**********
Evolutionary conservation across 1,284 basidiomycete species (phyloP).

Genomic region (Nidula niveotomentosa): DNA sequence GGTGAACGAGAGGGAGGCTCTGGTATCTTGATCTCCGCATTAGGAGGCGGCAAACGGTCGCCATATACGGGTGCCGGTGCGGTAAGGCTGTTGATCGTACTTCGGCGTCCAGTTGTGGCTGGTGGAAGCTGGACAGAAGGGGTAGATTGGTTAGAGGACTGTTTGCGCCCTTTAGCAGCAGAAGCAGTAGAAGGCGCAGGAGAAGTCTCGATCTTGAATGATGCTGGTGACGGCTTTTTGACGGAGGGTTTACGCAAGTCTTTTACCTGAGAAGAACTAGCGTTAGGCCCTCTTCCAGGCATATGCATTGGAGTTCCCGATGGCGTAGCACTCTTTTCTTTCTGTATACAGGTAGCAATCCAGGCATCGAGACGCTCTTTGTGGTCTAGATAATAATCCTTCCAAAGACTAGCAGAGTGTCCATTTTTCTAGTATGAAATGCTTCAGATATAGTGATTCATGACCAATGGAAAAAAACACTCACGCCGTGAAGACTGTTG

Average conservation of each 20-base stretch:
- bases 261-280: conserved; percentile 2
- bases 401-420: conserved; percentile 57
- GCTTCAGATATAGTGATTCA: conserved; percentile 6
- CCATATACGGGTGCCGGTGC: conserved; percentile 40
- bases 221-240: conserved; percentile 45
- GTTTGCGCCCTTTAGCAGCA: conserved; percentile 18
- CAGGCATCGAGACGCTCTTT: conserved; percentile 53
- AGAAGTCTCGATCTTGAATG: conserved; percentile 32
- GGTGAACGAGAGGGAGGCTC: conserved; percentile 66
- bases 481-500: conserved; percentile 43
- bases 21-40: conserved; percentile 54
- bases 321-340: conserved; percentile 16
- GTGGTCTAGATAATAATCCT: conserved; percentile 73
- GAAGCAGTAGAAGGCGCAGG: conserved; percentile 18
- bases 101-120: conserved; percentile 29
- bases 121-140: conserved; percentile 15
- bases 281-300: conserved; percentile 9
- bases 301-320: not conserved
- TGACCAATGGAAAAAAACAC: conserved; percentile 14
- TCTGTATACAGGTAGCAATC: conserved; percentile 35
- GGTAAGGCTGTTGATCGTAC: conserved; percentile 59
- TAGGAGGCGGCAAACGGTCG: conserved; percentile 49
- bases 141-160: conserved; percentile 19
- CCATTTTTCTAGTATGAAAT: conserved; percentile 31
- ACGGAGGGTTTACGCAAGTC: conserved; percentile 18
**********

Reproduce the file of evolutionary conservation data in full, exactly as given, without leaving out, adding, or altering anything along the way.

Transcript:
Evolutionary conservation across 1,284 basidiomycete species (phyloP).

Genomic region (Nidula niveotomentosa): DNA sequence GGTGAACGAGAGGGAGGCTCTGGTATCTTGATCTCCGCATTAGGAGGCGGCAAACGGTCGCCATATACGGGTGCCGGTGCGGTAAGGCTGTTGATCGTACTTCGGCGTCCAGTTGTGGCTGGTGGAAGCTGGACAGAAGGGGTAGATTGGTTAGAGGACTGTTTGCGCCCTTTAGCAGCAGAAGCAGTAGAAGGCGCAGGAGAAGTCTCGATCTTGAATGATGCTGGTGACGGCTTTTTGACGGAGGGTTTACGCAAGTCTTTTACCTGAGAAGAACTAGCGTTAGGCCCTCTTCCAGGCATATGCATTGGAGTTCCCGATGGCGTAGCACTCTTTTCTTTCTGTATACAGGTAGCAATCCAGGCATCGAGACGCTCTTTGTGGTCTAGATAATAATCCTTCCAAAGACTAGCAGAGTGTCCATTTTTCTAGTATGAAATGCTTCAGATATAGTGATTCATGACCAATGGAAAAAAACACTCACGCCGTGAAGACTGTTG

Average conservation of each 20-base stretch:
- bases 261-280: conserved; percentile 2
- bases 401-420: conserved; percentile 57
- GCTTCAGATATAGTGATTCA: conserved; percentile 6
- CCATATACGGGTGCCGGTGC: conserved; percentile 40
- bases 221-240: conserved; percentile 45
- GTTTGCGCCCTTTAGCAGCA: conserved; percentile 18
- CAGGCATCGAGACGCTCTTT: conserved; percentile 53
- AGAAGTCTCGATCTTGAATG: conserved; percentile 32
- GGTGAACGAGAGGGAGGCTC: conserved; percentile 66
- bases 481-500: conserved; percentile 43
- bases 21-40: conserved; percentile 54
- bases 321-340: conserved; percentile 16
- GTGGTCTAGATAATAATCCT: conserved; percentile 73
- GAAGCAGTAGAAGGCGCAGG: conserved; percentile 18
- bases 101-120: conserved; percentile 29
- bases 121-140: conserved; percentile 15
- bases 281-300: conserved; percentile 9
- bases 301-320: not conserved
- TGACCAATGGAAAAAAACAC: conserved; percentile 14
- TCTGTATACAGGTAGCAATC: conserved; percentile 35
- GGTAAGGCTGTTGATCGTAC: conserved; percentile 59
- TAGGAGGCGGCAAACGGTCG: conserved; percentile 49
- bases 141-160: conserved; percentile 19
- CCATTTTTCTAGTATGAAAT: conserved; percentile 31
- ACGGAGGGTTTACGCAAGTC: conserved; percentile 18